Epic 'does not dispute' breaking App Store rules in latest filing
What you need to know
- Epic Games has answered Apple's countersuit against the company.
- It says it doesn't dispute that its competing payment system broke App Store guidelines.
- Epic says it plans to move the Court for a judgment on Apple's claims.
In a filing to answer Apple's countersuit against the company, Epic Games has told a court it does not dispute that its competing payment system broke App Store guidelines, but that it stands by its refusal to abide by Apple's rules.
Apple has previously filed a counterclaim against Epic Games for breach of contract over its decision to breach App Store guidelines. Now, in a new filing, Epic says it does not dispute that it breached App Store guidelines and its contract with Apple in offering a competing payment system. From the answers:
As noted by FOSSPatents, Epic is going to move the court to issue a judgment on Apple's claims.
Epic makes several claims in defense of its actions with regard to a countersuit. Notably, Apple's contracts are illegal and unenforceable, anti-competitive, and the rest.
Most interestingly, Epic also tries to argue that Apple has previously deemed Epic's conduct okay because it has previously accepted hotfixes for apps on the App Store. From FOSSPatents:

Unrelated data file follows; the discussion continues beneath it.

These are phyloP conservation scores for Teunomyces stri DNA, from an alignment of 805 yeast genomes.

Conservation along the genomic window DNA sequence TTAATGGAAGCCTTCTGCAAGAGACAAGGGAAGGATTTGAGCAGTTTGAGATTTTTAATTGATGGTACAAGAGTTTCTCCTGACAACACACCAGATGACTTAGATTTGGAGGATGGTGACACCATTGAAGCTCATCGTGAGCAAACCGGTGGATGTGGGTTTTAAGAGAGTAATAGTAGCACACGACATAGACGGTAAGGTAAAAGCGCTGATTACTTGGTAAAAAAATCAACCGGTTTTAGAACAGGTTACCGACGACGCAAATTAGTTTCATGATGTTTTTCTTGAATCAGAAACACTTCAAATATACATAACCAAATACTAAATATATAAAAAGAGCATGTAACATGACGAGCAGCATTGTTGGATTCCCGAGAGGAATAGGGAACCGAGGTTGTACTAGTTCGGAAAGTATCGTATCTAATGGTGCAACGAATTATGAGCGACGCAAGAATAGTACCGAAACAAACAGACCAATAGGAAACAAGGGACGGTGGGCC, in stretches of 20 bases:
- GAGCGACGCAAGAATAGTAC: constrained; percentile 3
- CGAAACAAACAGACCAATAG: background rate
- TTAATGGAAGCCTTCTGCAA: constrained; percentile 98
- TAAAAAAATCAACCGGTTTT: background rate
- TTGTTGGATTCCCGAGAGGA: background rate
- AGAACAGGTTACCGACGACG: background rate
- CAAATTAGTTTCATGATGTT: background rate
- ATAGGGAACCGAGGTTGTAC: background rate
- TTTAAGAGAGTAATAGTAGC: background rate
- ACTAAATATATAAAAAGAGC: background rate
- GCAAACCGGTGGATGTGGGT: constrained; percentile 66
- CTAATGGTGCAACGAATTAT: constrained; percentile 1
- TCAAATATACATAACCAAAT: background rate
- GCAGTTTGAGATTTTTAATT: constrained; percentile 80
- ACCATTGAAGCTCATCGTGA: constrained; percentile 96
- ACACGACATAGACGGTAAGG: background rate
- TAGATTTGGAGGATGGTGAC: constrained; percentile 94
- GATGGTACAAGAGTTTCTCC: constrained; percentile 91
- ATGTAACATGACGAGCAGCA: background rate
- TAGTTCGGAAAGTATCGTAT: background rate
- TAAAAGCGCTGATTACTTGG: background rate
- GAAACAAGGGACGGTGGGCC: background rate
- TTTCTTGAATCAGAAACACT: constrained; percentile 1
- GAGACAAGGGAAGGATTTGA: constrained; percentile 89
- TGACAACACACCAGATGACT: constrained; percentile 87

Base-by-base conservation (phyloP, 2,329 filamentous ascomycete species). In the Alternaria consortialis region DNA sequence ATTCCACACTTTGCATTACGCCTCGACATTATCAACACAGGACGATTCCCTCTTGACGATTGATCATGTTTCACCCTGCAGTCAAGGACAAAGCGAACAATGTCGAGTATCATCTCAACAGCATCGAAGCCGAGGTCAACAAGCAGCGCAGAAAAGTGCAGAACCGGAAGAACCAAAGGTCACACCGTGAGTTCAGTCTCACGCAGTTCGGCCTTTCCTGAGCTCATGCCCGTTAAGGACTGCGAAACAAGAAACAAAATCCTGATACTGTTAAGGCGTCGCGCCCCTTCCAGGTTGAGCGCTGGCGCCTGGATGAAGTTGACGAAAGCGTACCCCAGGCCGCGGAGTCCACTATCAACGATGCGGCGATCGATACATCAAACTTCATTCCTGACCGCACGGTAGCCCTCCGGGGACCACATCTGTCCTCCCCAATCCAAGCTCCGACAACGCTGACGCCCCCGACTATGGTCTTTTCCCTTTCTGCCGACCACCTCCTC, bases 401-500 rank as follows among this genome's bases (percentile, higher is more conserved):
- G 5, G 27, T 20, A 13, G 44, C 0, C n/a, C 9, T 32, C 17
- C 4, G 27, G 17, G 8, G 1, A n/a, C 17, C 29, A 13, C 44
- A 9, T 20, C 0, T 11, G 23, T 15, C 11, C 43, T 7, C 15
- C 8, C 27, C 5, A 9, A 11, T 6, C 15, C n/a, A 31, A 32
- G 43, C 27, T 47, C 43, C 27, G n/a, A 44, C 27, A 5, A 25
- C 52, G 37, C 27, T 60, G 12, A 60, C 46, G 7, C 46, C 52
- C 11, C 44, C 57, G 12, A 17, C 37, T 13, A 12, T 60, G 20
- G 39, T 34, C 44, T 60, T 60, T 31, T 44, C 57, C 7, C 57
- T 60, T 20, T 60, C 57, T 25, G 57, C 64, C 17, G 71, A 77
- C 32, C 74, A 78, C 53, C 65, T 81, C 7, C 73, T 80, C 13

In the latest development in the case, Apple and Epic have agreed their cases should be heard by a judge, rather than before a jury.
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Stephen Warwick has written about Apple for five years at iMore and previously elsewhere. He covers all of iMore's latest breaking news regarding all of Apple's products and services, both hardware and software. Stephen has interviewed industry experts in a range of fields including finance, litigation, security, and more. He also specializes in curating and reviewing audio hardware and has experience beyond journalism in sound engineering, production, and design.
Before becoming a writer Stephen studied Ancient History at University and also worked at Apple for more than two years. Stephen is also a host on the iMore show, a weekly podcast recorded live that discusses the latest in breaking Apple news, as well as featuring fun trivia about all things Apple. Follow him on Twitter @stephenwarwick9
Because that's how we do things. If you don't like the rules, break them, and then whine about the consequences.
Who is in charge at epic? A 12 year old? “We admit we broke the contract, but it was not wrong” is not going to fly in front of a judge. Keep stomping your feet and screaming “it’s not fair”. You will be laughed out of court.